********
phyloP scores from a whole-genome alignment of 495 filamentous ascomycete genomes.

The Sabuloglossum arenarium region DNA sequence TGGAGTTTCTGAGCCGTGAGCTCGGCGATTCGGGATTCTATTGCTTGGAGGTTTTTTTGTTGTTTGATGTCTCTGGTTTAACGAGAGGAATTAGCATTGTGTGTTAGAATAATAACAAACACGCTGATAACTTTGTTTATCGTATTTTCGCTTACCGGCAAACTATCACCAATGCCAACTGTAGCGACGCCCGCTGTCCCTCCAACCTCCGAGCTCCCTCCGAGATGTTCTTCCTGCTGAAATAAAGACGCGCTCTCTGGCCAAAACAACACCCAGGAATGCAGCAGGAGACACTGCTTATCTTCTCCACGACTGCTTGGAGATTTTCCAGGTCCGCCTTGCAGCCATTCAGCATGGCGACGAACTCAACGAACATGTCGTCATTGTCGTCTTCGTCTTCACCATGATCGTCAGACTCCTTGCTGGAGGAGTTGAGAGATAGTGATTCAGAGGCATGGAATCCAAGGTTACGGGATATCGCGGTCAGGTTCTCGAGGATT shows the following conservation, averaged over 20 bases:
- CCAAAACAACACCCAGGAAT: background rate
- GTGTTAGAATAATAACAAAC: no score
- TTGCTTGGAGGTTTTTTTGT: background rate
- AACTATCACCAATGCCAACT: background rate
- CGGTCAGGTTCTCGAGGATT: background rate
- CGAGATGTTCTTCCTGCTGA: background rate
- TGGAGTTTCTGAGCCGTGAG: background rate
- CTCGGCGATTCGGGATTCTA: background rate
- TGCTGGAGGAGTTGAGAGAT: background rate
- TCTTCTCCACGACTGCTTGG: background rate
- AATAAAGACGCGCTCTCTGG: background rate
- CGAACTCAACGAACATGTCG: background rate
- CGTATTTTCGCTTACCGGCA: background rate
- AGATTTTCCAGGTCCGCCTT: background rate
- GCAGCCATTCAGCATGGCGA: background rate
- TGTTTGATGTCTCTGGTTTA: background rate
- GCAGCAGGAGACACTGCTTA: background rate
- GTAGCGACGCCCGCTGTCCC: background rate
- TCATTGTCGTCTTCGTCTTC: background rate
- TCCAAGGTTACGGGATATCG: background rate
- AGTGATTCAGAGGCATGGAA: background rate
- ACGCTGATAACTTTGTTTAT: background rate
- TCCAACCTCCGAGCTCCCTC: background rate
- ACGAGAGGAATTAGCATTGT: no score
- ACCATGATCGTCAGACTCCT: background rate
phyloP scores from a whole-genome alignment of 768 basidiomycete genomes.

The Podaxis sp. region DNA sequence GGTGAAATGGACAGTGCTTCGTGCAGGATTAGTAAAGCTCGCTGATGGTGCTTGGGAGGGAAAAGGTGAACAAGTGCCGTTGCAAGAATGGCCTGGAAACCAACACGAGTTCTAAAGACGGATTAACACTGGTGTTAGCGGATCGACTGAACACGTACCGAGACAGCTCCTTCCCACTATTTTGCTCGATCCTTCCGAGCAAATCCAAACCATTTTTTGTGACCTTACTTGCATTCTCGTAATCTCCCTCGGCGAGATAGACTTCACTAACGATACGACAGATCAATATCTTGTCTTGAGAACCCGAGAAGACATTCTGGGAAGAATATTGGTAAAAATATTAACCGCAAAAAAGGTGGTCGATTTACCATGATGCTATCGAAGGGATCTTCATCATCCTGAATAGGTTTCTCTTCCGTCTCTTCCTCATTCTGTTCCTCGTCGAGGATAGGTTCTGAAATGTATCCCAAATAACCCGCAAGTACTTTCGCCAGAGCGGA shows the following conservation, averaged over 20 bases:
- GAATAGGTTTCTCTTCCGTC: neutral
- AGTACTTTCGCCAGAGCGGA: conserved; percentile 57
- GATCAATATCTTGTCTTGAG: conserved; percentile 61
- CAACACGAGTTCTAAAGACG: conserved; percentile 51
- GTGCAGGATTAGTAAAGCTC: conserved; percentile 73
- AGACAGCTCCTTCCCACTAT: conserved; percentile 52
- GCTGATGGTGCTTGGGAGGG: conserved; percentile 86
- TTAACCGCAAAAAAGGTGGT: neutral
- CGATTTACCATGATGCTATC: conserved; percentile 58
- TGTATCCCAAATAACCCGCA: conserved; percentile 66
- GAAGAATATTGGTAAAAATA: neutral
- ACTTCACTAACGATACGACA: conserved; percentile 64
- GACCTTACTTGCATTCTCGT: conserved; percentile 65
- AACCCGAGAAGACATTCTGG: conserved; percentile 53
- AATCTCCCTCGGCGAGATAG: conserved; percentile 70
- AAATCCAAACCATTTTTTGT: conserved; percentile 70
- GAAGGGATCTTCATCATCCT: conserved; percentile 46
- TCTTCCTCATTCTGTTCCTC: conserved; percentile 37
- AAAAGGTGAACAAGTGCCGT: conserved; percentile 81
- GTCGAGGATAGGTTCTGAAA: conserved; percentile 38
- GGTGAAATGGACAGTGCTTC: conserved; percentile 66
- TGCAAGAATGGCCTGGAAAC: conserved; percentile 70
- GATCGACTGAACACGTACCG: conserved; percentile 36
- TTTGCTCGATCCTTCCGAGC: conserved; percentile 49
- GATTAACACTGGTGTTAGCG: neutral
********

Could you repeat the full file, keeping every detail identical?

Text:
phyloP scores from a whole-genome alignment of 495 filamentous ascomycete genomes.

The Sabuloglossum arenarium region DNA sequence TGGAGTTTCTGAGCCGTGAGCTCGGCGATTCGGGATTCTATTGCTTGGAGGTTTTTTTGTTGTTTGATGTCTCTGGTTTAACGAGAGGAATTAGCATTGTGTGTTAGAATAATAACAAACACGCTGATAACTTTGTTTATCGTATTTTCGCTTACCGGCAAACTATCACCAATGCCAACTGTAGCGACGCCCGCTGTCCCTCCAACCTCCGAGCTCCCTCCGAGATGTTCTTCCTGCTGAAATAAAGACGCGCTCTCTGGCCAAAACAACACCCAGGAATGCAGCAGGAGACACTGCTTATCTTCTCCACGACTGCTTGGAGATTTTCCAGGTCCGCCTTGCAGCCATTCAGCATGGCGACGAACTCAACGAACATGTCGTCATTGTCGTCTTCGTCTTCACCATGATCGTCAGACTCCTTGCTGGAGGAGTTGAGAGATAGTGATTCAGAGGCATGGAATCCAAGGTTACGGGATATCGCGGTCAGGTTCTCGAGGATT shows the following conservation, averaged over 20 bases:
- CCAAAACAACACCCAGGAAT: background rate
- GTGTTAGAATAATAACAAAC: no score
- TTGCTTGGAGGTTTTTTTGT: background rate
- AACTATCACCAATGCCAACT: background rate
- CGGTCAGGTTCTCGAGGATT: background rate
- CGAGATGTTCTTCCTGCTGA: background rate
- TGGAGTTTCTGAGCCGTGAG: background rate
- CTCGGCGATTCGGGATTCTA: background rate
- TGCTGGAGGAGTTGAGAGAT: background rate
- TCTTCTCCACGACTGCTTGG: background rate
- AATAAAGACGCGCTCTCTGG: background rate
- CGAACTCAACGAACATGTCG: background rate
- CGTATTTTCGCTTACCGGCA: background rate
- AGATTTTCCAGGTCCGCCTT: background rate
- GCAGCCATTCAGCATGGCGA: background rate
- TGTTTGATGTCTCTGGTTTA: background rate
- GCAGCAGGAGACACTGCTTA: background rate
- GTAGCGACGCCCGCTGTCCC: background rate
- TCATTGTCGTCTTCGTCTTC: background rate
- TCCAAGGTTACGGGATATCG: background rate
- AGTGATTCAGAGGCATGGAA: background rate
- ACGCTGATAACTTTGTTTAT: background rate
- TCCAACCTCCGAGCTCCCTC: background rate
- ACGAGAGGAATTAGCATTGT: no score
- ACCATGATCGTCAGACTCCT: background rate
phyloP scores from a whole-genome alignment of 768 basidiomycete genomes.

The Podaxis sp. region DNA sequence GGTGAAATGGACAGTGCTTCGTGCAGGATTAGTAAAGCTCGCTGATGGTGCTTGGGAGGGAAAAGGTGAACAAGTGCCGTTGCAAGAATGGCCTGGAAACCAACACGAGTTCTAAAGACGGATTAACACTGGTGTTAGCGGATCGACTGAACACGTACCGAGACAGCTCCTTCCCACTATTTTGCTCGATCCTTCCGAGCAAATCCAAACCATTTTTTGTGACCTTACTTGCATTCTCGTAATCTCCCTCGGCGAGATAGACTTCACTAACGATACGACAGATCAATATCTTGTCTTGAGAACCCGAGAAGACATTCTGGGAAGAATATTGGTAAAAATATTAACCGCAAAAAAGGTGGTCGATTTACCATGATGCTATCGAAGGGATCTTCATCATCCTGAATAGGTTTCTCTTCCGTCTCTTCCTCATTCTGTTCCTCGTCGAGGATAGGTTCTGAAATGTATCCCAAATAACCCGCAAGTACTTTCGCCAGAGCGGA shows the following conservation, averaged over 20 bases:
- GAATAGGTTTCTCTTCCGTC: neutral
- AGTACTTTCGCCAGAGCGGA: conserved; percentile 57
- GATCAATATCTTGTCTTGAG: conserved; percentile 61
- CAACACGAGTTCTAAAGACG: conserved; percentile 51
- GTGCAGGATTAGTAAAGCTC: conserved; percentile 73
- AGACAGCTCCTTCCCACTAT: conserved; percentile 52
- GCTGATGGTGCTTGGGAGGG: conserved; percentile 86
- TTAACCGCAAAAAAGGTGGT: neutral
- CGATTTACCATGATGCTATC: conserved; percentile 58
- TGTATCCCAAATAACCCGCA: conserved; percentile 66
- GAAGAATATTGGTAAAAATA: neutral
- ACTTCACTAACGATACGACA: conserved; percentile 64
- GACCTTACTTGCATTCTCGT: conserved; percentile 65
- AACCCGAGAAGACATTCTGG: conserved; percentile 53
- AATCTCCCTCGGCGAGATAG: conserved; percentile 70
- AAATCCAAACCATTTTTTGT: conserved; percentile 70
- GAAGGGATCTTCATCATCCT: conserved; percentile 46
- TCTTCCTCATTCTGTTCCTC: conserved; percentile 37
- AAAAGGTGAACAAGTGCCGT: conserved; percentile 81
- GTCGAGGATAGGTTCTGAAA: conserved; percentile 38
- GGTGAAATGGACAGTGCTTC: conserved; percentile 66
- TGCAAGAATGGCCTGGAAAC: conserved; percentile 70
- GATCGACTGAACACGTACCG: conserved; percentile 36
- TTTGCTCGATCCTTCCGAGC: conserved; percentile 49
- GATTAACACTGGTGTTAGCG: neutral